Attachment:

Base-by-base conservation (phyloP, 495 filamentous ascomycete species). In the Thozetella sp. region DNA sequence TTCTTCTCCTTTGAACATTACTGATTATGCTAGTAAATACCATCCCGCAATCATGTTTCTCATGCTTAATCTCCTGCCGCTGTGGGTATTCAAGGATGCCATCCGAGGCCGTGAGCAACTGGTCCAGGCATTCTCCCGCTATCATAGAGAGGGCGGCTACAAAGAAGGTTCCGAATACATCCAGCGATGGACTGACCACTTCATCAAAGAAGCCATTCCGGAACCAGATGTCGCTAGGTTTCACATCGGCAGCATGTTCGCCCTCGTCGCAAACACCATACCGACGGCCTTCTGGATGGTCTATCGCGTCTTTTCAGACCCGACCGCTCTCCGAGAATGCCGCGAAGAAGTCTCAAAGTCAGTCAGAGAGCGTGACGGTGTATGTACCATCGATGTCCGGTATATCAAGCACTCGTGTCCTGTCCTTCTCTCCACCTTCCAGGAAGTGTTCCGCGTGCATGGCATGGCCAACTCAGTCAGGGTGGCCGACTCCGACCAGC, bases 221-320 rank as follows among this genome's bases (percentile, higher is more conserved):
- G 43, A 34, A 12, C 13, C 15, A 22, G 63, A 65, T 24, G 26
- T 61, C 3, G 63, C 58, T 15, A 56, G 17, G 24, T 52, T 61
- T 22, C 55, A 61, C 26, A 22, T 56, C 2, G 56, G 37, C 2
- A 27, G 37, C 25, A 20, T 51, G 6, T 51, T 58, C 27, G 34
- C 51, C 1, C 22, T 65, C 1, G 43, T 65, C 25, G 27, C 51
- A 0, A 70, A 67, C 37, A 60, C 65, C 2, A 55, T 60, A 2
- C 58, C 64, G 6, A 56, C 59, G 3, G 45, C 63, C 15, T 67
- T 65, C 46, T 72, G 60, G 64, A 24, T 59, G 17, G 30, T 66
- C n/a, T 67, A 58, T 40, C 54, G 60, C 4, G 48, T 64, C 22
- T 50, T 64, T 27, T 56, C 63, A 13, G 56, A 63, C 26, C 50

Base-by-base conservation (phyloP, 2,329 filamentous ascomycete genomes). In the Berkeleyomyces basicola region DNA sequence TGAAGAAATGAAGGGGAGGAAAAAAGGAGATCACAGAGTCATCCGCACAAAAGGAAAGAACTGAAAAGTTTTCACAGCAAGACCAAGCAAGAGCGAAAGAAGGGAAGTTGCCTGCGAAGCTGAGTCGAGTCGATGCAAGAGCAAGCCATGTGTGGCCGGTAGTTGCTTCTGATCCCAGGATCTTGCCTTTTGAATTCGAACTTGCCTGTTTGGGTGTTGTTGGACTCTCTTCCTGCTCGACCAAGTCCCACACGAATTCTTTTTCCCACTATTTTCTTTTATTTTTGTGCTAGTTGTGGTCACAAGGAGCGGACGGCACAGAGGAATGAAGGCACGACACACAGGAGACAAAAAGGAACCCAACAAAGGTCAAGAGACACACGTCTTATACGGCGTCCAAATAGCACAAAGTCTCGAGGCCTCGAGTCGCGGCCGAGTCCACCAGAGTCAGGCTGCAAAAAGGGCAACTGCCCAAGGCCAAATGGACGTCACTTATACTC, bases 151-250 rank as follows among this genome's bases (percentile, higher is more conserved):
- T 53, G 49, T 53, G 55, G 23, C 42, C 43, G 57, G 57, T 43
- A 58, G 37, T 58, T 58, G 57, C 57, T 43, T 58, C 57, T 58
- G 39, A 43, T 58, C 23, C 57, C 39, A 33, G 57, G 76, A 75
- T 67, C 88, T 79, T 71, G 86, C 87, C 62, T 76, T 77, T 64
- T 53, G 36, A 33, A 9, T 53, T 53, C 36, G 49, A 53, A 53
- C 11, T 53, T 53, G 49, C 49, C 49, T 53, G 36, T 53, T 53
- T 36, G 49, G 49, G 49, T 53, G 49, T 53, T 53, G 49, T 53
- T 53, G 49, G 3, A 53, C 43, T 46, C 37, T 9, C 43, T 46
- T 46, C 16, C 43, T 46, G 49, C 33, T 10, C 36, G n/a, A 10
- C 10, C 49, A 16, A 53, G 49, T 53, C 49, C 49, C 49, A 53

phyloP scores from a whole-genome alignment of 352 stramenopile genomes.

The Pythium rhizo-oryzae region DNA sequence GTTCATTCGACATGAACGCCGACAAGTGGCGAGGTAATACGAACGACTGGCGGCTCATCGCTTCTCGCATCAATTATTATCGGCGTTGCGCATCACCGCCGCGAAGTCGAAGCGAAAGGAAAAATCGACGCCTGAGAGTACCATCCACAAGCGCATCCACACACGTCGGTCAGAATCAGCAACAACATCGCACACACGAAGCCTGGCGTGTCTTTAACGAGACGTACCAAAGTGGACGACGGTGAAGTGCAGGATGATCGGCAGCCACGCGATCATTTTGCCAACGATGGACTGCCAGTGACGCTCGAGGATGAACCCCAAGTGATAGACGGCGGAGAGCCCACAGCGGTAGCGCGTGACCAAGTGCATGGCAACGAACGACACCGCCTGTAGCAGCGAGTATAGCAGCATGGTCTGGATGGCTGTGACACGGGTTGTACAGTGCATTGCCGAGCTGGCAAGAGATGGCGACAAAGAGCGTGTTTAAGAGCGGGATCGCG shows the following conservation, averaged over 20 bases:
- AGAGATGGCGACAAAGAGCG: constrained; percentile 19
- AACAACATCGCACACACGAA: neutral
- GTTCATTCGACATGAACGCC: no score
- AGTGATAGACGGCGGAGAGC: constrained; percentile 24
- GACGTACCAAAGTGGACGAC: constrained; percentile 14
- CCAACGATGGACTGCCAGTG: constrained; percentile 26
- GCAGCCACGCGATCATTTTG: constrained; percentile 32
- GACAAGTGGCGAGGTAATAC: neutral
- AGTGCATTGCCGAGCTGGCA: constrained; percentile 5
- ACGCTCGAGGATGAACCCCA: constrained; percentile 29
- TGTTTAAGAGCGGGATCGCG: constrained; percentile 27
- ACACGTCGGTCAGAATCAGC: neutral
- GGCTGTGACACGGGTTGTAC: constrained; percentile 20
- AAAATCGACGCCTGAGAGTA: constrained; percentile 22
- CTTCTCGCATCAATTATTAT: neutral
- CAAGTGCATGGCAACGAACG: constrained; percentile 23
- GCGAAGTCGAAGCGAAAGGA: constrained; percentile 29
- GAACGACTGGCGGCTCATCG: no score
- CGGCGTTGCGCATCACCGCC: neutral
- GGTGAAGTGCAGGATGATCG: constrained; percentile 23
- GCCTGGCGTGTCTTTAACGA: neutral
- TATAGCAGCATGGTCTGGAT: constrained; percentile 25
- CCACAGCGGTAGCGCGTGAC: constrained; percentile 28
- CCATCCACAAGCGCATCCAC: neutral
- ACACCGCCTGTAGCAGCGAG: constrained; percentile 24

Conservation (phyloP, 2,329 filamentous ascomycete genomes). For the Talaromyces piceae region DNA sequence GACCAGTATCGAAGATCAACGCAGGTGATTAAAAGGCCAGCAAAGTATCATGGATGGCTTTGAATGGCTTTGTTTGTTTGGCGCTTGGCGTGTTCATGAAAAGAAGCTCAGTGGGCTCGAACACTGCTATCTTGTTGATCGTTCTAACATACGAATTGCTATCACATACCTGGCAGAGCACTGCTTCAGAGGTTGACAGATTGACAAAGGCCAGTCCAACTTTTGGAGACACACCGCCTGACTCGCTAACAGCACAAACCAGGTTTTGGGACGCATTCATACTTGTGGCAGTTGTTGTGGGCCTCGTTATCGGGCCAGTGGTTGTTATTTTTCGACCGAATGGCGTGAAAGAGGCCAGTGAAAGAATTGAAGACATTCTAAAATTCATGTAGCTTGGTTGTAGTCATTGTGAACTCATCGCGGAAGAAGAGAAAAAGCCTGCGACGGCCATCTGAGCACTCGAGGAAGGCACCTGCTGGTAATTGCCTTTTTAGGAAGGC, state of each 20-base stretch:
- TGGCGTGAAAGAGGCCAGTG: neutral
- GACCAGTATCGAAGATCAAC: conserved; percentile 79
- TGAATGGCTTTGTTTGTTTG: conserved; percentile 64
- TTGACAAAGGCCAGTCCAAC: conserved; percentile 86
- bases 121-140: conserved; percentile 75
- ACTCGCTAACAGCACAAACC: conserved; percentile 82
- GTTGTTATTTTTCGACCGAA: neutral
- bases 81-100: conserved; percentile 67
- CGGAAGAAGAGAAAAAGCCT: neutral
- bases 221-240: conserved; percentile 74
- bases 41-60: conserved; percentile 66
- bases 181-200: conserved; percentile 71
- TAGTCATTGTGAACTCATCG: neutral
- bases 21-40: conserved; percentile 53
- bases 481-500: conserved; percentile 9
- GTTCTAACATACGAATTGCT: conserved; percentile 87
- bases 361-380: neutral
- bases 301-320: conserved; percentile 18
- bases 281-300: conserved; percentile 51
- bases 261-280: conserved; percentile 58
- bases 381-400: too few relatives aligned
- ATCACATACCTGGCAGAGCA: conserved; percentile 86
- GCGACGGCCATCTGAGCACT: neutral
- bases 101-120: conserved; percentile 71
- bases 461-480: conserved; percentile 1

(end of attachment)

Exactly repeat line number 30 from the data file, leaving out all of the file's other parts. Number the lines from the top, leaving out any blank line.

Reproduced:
- CCAACGATGGACTGCCAGTG: constrained; percentile 26